With the multitude of information available on the internet, determining which data sources are valid, useful, and trustworthy can be a daunting task. Here are three tips to keep in mind when you start conducting research for your business plan.
Use recent data.
Finding free-to-access and relevant information can sometimes be a challenge, and it is tempting to cite an older study or article that supports the argument you are trying to make. However, you should be wary of using old data in your research. The business environment in Canada and around the globe in general has changed dramatically since the 2008-2009 recession. Using pre-recession data will not be useful to you and worse, it might guide you toward making costly bad decisions! Wherever possible, use more recent data to support your business case.
Check for bias.
Ask yourself whether the source have found could have a biased view of the topic of interest. Is the author an employee of a company that has a large financial stake in this area? Is the author being funded by a company that does? Does the author ascribe to any particular political ideology or frequently takes a partisan view? A yes to any of these questions could indicate that your source of information may be biased. You should balance potentially biased views with information gathered from other sources. If you’re not able to, ask yourself what the potential consequences of using incorrect or biased information might be, and whether you would be willing to take that risk.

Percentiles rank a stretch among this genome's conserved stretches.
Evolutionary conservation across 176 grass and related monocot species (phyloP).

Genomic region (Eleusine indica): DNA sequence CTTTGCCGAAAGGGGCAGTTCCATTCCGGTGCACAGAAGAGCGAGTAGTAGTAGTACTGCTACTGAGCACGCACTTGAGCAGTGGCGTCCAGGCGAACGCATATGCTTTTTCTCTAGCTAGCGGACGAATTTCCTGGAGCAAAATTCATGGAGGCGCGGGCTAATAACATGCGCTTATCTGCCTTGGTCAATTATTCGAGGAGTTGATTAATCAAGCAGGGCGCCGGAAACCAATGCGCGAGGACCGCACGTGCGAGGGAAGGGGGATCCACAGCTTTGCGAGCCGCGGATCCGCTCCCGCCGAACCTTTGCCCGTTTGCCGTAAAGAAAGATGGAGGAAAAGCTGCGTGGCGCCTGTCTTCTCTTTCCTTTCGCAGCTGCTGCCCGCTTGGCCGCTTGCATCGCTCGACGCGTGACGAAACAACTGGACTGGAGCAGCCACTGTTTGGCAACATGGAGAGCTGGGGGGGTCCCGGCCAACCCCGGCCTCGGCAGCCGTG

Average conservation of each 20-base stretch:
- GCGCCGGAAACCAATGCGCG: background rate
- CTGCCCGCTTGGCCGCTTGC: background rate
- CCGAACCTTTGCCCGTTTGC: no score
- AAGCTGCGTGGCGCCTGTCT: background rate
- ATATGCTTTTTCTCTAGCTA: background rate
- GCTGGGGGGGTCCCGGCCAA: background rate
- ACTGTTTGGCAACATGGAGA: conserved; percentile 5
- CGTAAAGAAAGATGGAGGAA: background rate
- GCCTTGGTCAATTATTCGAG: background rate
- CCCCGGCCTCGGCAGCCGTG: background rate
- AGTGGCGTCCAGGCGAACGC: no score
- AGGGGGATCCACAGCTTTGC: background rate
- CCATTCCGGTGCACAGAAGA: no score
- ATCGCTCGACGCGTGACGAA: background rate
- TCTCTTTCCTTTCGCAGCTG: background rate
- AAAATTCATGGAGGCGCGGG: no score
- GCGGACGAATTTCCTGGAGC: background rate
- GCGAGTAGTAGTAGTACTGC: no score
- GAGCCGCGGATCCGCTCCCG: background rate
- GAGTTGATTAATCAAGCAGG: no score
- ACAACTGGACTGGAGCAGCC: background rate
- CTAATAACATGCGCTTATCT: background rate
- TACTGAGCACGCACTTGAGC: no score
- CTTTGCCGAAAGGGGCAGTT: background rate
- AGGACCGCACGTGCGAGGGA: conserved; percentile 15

Don’t hide the unfavourable.
Sometimes during the research process you might discover that the data is not favourable to your business case. If this happens, don’t simply neglect to mention it in your business plan. Investors and bankers will be able to spot a plan that makes the business environment look too rosy. Instead, discuss how you will overcome these challenges or mitigate these risks. Your banker or investor will appreciate that you’ve thoroughly considered and addressed all potential complications.